Although direct-to-consumer (DTC) advertising of prescription drugs is
legal in only the United States and New Zealand among industrialized
countries, proposed legislation in the European Union (EU) and Canada may open
the door to this type of marketing. Meanwhile, spending on DTC advertising in
the U.S. market is expected to remain flat or decline in the near future.
The European Commission, the executive branch of the EU, recently announced
a proposed law that included provisions to lift the current ban on DTC
advertising and allow drug companies to provide prescription drug information
to the public through television, radio, and print media, the U.K. newspaper
the Guardian reported on April 8. The report cited concerns and
objections from consumer groups about the proposal.
In an April 7 press release from the European Federation of Pharmaceutical
Industries and Associations (EFPIA), which represents 43 major pharmaceutical
companies and industry associations in 32 countries, stated that it was not
pushing for legalizing DTC advertising in Europe. In fact, the federation's
position is that "such mass media would not be an appropriate means for
the industry to communicate information on specific prescription medicines to
European citizens," Arthur Higgins, president of EFPIA and CEO of Bayer
Healthcare AG, said in the release.
Instead, EFPIA proposes a model that will actively disseminate general
health information on diseases and prevention to the public without mentioning
Members of EFPIA include U.S.-based companies such as Amgen, Bristol-Myers
Squibb, Eli Lilly, Johnson and Johnson, and
The Pharmaceutical Research and Manufacturers of America (PhRMA), the
drug-industry trade group, however, considers DTC advertising beneficial to
patients and the public. In a voluntary "Guiding Principles"
document, PhRMA states that "DTC advertising of prescription medicines
can benefit the public health by increasing awareness about disease, educating
patients about treatment options, motivating patients to contact their
physicians and engage in dialogue about health concerns, increasing the
likelihood that patients will receive appropriate care for conditions that are
frequently underdiagnosed and undertreated, and encouraging compliance with
prescription drug treatment regimens."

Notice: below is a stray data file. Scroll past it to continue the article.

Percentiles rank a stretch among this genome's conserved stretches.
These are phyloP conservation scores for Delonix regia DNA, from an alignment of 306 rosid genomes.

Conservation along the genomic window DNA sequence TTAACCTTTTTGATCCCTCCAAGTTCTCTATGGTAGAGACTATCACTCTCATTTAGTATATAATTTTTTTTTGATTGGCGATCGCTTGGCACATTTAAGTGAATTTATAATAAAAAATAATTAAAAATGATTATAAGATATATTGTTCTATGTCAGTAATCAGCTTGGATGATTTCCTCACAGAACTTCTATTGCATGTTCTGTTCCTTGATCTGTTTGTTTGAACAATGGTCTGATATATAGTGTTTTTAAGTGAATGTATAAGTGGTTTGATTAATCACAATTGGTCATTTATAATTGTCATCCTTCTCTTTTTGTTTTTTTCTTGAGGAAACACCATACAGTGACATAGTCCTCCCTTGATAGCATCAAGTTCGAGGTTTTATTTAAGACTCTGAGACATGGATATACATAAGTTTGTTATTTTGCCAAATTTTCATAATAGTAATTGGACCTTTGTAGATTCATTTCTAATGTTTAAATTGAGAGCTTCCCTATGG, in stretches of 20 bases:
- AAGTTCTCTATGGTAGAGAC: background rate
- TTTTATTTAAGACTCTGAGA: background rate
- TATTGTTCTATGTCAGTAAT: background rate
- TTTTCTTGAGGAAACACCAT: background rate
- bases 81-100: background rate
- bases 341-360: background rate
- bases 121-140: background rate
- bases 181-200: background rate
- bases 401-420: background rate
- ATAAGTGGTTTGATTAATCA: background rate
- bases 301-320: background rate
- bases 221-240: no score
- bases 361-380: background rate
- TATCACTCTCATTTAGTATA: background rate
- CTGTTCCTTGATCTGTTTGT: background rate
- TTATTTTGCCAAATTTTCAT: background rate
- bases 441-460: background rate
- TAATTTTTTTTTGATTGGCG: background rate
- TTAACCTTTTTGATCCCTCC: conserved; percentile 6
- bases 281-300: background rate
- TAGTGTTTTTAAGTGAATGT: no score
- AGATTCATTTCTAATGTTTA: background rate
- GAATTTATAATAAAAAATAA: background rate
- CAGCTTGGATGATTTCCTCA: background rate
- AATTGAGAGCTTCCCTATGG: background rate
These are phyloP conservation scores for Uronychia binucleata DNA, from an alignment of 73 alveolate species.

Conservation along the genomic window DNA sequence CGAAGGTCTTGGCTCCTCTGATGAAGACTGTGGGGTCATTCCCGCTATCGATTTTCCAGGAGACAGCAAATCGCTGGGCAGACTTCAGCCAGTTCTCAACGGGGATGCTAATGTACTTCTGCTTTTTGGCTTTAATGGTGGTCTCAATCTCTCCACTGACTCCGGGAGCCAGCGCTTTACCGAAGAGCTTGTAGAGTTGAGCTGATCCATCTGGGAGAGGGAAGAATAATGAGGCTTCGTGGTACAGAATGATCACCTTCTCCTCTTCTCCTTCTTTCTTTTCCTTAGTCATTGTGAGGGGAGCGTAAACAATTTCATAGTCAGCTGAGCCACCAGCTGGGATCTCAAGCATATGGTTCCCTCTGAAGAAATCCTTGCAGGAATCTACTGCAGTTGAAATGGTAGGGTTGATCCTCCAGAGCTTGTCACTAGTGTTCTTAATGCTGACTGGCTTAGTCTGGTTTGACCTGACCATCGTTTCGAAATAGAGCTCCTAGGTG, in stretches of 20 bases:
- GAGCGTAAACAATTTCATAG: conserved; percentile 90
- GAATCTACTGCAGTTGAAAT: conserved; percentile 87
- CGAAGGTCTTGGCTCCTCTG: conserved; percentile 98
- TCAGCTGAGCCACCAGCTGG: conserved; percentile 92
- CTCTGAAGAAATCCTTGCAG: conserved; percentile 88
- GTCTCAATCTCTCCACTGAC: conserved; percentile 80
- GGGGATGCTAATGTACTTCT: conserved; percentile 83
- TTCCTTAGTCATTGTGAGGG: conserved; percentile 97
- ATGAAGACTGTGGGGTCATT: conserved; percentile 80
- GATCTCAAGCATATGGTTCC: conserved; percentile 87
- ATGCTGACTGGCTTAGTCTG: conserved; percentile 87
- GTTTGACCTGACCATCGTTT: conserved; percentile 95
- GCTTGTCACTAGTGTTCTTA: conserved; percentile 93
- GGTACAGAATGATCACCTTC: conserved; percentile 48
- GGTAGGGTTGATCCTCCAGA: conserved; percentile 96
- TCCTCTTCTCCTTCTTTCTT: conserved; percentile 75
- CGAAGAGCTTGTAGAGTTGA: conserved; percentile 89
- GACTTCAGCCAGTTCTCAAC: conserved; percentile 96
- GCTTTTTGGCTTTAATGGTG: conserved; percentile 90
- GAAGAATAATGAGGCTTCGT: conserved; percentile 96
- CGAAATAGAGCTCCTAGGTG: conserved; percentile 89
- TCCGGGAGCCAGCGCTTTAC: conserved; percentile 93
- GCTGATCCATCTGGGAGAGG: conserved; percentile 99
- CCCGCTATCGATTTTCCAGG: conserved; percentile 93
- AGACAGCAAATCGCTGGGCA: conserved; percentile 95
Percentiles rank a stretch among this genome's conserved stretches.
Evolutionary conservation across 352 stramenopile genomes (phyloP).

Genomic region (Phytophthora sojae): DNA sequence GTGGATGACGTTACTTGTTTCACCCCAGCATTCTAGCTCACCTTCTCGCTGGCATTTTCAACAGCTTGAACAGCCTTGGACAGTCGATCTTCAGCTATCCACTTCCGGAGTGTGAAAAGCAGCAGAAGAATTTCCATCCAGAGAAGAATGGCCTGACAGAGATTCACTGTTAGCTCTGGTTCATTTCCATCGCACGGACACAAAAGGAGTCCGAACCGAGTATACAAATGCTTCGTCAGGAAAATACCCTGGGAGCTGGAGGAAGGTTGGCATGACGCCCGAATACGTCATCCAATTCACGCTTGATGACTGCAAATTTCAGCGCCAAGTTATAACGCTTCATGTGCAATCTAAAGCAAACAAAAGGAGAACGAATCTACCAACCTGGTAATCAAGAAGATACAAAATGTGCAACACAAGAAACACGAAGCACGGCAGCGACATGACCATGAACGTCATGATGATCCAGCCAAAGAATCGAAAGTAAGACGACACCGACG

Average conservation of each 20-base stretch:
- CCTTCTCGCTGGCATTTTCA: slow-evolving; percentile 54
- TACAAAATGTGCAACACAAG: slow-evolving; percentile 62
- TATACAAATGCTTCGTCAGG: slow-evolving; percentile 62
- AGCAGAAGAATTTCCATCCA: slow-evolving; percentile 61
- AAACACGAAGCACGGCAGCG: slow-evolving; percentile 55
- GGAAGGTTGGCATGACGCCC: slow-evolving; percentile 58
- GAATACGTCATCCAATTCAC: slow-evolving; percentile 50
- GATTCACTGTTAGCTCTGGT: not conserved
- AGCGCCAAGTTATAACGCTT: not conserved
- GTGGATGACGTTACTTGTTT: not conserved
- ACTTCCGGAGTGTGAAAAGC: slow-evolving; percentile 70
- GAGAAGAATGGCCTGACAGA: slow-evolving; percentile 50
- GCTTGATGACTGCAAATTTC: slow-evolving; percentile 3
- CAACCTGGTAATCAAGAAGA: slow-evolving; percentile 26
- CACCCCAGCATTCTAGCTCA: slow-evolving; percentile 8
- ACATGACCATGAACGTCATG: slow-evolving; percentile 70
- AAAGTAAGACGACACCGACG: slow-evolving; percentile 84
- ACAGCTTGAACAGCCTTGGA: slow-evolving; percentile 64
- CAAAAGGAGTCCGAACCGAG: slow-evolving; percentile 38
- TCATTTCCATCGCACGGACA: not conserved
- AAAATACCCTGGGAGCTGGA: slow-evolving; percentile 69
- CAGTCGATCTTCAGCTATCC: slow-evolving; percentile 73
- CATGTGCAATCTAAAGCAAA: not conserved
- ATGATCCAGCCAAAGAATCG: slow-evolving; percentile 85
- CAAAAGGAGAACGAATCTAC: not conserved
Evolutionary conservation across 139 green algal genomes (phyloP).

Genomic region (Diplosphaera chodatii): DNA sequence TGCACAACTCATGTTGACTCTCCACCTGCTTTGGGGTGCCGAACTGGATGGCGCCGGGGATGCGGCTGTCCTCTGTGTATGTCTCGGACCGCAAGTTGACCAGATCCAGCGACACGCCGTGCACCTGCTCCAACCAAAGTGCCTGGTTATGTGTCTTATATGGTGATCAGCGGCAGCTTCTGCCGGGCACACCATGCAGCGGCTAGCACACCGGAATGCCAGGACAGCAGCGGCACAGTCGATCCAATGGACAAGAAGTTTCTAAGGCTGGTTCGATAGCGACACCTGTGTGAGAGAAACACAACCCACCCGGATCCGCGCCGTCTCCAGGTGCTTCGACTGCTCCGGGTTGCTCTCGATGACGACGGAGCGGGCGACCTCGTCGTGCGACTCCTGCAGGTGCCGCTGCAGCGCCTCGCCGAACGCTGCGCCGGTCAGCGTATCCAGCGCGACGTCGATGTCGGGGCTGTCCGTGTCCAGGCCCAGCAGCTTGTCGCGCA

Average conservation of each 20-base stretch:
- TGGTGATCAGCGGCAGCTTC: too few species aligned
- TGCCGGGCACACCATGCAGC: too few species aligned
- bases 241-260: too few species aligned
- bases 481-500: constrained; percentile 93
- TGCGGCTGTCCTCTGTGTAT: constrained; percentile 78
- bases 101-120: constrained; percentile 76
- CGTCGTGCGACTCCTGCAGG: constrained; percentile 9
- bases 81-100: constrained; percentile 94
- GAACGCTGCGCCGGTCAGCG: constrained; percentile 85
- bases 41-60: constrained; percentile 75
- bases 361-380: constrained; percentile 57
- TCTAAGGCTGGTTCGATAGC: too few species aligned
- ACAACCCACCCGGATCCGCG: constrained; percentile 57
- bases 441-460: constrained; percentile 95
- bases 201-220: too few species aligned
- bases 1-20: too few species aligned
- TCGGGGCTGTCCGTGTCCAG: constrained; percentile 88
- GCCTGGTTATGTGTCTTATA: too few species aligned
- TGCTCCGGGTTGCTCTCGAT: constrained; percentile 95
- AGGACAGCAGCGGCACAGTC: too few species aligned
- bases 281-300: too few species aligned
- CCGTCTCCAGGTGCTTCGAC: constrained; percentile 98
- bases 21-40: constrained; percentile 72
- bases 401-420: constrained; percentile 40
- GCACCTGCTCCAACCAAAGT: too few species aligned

It is not surprising that these two industry organizations with overlapping
members take apparently different positions on DTC advertising, then-APA
President-elect Nada Stotland, M.D., told Psychiatric News. She
pointed out that the European health care and drug pricing systems are very
different from those in the United States.
"Physicians behave differently in these systems," she
explained. "Companies have to charge less for prescription drugs in
other countries." Therefore, the return from DTC advertising may not be
worth the investment. In the United States, however, "there are few
settings in which it actually costs the doctors to prescribe more expensive
drugs, except in public health care and a few managed care settings like
Kaiser," Stotland said, referring to the third-party-payer system of the
U.S. health care market, in which most prescribers have no financial
incentives to limit prescription drug costs.
Meanwhile a provision in a proposed amendment to the Canadian Food and
Drugs Act may legalize DTC advertising by pharmaceutical companies through
television, radio, and print media, the Globe and Mail newspaper
reported on April 11.
The current act does not allow drug advertisements to link therapeutic
indications to a drug's name. The proposed law will place the power of
regulating—and possibly greenlighting—DTC advertising in the hands
of government agencies under the order of the cabinet, thus bypassing debates
and voting in the Parliament.
Critics condemned this proposal, warning of increased health care expenses
if the ban is lifted. The health minister and an advisor for Health Canada,
however, denied that the government agency has plans to allow DTC advertising,
according to the newspaper.